One of the more difficult ideas to grasp in astronomy is the sheer scale of the cosmos. Even as a professional in the field it’s much easier to focus on numbers and data than really step back and appreciate scale. Every now and then there is an image that forces you contemplate scale, such as the Hubble Ultra Deep Field. Now NASA and ESA have released a new image of the Andromeda galaxy. It is the most detailed image of Andromeda ever made,and you can check it out in this video.
The total image has about 1.5 billion pixels, and shows over 100 million stars across 40,000 light years. In the image you can see the brilliant swirls of Andromeda’s spiral arms, but when you zoom in the dusty swirls resolve into individual stars. A vast sea of stars.
Andromeda is relatively close by cosmic standards. It’s only 2.5 million light years away, which is why we can resolve the galaxy in such detail. But this shows only the brighter stars of Andromeda. It’s estimated that Andromeda contains about a trillion stars, most of which are too small and dim to resolve in this image. We’re still only seeing a fraction of the stars in this galaxy.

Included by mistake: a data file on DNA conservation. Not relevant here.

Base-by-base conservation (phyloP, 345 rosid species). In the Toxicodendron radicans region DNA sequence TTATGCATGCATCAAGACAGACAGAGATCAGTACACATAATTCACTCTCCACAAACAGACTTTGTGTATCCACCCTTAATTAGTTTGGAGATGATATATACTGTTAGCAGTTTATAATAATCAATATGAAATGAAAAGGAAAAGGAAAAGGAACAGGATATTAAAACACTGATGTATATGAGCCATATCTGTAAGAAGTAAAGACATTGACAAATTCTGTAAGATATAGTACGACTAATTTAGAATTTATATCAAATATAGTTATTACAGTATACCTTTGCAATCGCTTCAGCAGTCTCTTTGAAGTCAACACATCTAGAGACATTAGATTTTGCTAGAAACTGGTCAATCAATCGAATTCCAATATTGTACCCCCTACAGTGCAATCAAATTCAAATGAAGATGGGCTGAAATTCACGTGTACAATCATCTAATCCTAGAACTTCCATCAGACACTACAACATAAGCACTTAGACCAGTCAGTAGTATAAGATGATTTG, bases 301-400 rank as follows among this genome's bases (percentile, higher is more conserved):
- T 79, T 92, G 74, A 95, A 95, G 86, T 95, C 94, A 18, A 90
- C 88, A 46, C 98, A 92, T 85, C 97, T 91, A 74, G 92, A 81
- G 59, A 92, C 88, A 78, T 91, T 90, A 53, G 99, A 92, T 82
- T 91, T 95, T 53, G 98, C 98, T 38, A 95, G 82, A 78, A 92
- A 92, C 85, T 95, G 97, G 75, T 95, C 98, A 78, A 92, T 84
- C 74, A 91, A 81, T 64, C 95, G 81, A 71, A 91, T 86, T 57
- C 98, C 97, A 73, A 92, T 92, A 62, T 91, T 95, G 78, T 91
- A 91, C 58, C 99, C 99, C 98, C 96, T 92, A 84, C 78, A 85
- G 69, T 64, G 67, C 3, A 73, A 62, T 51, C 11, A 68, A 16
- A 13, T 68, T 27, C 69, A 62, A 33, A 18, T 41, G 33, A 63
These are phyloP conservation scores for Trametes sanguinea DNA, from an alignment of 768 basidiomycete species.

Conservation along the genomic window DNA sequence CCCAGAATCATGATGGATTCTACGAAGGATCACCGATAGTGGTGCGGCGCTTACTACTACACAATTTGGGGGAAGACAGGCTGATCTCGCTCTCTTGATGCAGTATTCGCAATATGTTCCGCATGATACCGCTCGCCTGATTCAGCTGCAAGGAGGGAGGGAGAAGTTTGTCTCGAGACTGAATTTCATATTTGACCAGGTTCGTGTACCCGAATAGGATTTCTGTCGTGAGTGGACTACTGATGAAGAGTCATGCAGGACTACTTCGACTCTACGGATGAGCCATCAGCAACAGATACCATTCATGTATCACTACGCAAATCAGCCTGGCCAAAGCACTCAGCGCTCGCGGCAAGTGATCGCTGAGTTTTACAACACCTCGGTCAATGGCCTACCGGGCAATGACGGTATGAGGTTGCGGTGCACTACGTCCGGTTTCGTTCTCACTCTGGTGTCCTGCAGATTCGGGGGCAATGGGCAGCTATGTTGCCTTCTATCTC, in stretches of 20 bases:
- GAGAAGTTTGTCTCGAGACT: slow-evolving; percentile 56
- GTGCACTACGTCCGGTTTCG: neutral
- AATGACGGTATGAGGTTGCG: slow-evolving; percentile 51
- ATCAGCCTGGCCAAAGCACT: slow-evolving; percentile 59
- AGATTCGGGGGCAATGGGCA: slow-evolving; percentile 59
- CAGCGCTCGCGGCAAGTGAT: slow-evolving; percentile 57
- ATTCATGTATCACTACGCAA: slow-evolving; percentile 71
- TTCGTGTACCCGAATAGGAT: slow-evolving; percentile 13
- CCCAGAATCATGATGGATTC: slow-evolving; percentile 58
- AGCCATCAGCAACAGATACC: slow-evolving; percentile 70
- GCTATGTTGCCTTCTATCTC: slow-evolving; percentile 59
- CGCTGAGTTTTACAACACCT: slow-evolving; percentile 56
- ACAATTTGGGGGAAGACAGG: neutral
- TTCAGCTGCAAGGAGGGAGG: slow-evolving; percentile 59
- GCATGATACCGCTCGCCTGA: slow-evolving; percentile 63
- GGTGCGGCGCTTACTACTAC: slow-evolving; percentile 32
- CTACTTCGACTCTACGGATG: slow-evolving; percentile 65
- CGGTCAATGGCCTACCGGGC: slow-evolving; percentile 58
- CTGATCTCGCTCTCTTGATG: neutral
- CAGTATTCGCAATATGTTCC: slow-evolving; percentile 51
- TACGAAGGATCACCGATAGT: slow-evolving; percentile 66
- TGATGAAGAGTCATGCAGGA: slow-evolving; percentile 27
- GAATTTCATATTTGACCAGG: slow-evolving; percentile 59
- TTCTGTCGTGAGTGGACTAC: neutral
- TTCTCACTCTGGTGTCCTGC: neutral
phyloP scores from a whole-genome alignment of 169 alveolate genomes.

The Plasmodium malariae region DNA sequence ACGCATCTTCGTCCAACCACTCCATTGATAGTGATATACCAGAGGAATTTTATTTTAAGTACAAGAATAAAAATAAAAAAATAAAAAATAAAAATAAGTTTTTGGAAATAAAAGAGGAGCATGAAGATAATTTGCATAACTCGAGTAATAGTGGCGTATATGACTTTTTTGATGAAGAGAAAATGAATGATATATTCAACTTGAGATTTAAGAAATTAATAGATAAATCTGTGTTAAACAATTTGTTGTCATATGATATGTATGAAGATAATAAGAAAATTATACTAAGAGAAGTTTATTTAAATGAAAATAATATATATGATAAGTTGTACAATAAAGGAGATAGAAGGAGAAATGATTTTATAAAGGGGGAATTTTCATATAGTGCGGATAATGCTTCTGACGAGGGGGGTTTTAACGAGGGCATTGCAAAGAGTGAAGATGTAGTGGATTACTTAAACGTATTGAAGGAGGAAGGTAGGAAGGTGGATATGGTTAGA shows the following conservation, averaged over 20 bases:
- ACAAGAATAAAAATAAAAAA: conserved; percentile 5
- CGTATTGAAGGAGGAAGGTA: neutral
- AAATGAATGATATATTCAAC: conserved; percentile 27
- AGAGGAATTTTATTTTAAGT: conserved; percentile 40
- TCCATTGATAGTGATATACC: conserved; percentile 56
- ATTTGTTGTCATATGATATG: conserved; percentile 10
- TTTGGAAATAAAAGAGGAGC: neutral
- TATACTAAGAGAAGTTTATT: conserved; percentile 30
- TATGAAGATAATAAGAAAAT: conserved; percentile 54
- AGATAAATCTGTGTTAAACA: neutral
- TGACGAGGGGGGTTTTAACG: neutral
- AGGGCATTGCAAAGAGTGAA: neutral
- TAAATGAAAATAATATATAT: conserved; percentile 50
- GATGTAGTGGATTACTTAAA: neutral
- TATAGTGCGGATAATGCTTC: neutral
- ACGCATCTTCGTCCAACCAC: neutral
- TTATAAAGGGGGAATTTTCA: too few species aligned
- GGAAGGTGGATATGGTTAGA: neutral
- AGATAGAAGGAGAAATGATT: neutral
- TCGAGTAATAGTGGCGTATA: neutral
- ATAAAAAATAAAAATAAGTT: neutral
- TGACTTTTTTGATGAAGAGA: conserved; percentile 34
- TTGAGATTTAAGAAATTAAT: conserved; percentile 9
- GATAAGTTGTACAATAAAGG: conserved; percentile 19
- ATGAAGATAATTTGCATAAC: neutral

As you look on this image, keep in mind that this is only part of a nearby galaxy. Our own galaxy would look similar, as would many others. It’s estimated that there are 100 billion galaxies in the visible universe. That’s more than 10 galaxies for every man, woman and child on Earth. Multiply this image by ten, and for all of it there is only one single human being. The same is true for every person on the planet.
Images such as these often give a feeling of smallness. Within the vast cosmos we are merely dust upon dust. But to me it demonstrates just how rare and wondrous each of us are. We can look on an image such as this, see the spirals of stars, and we can understand the cosmos.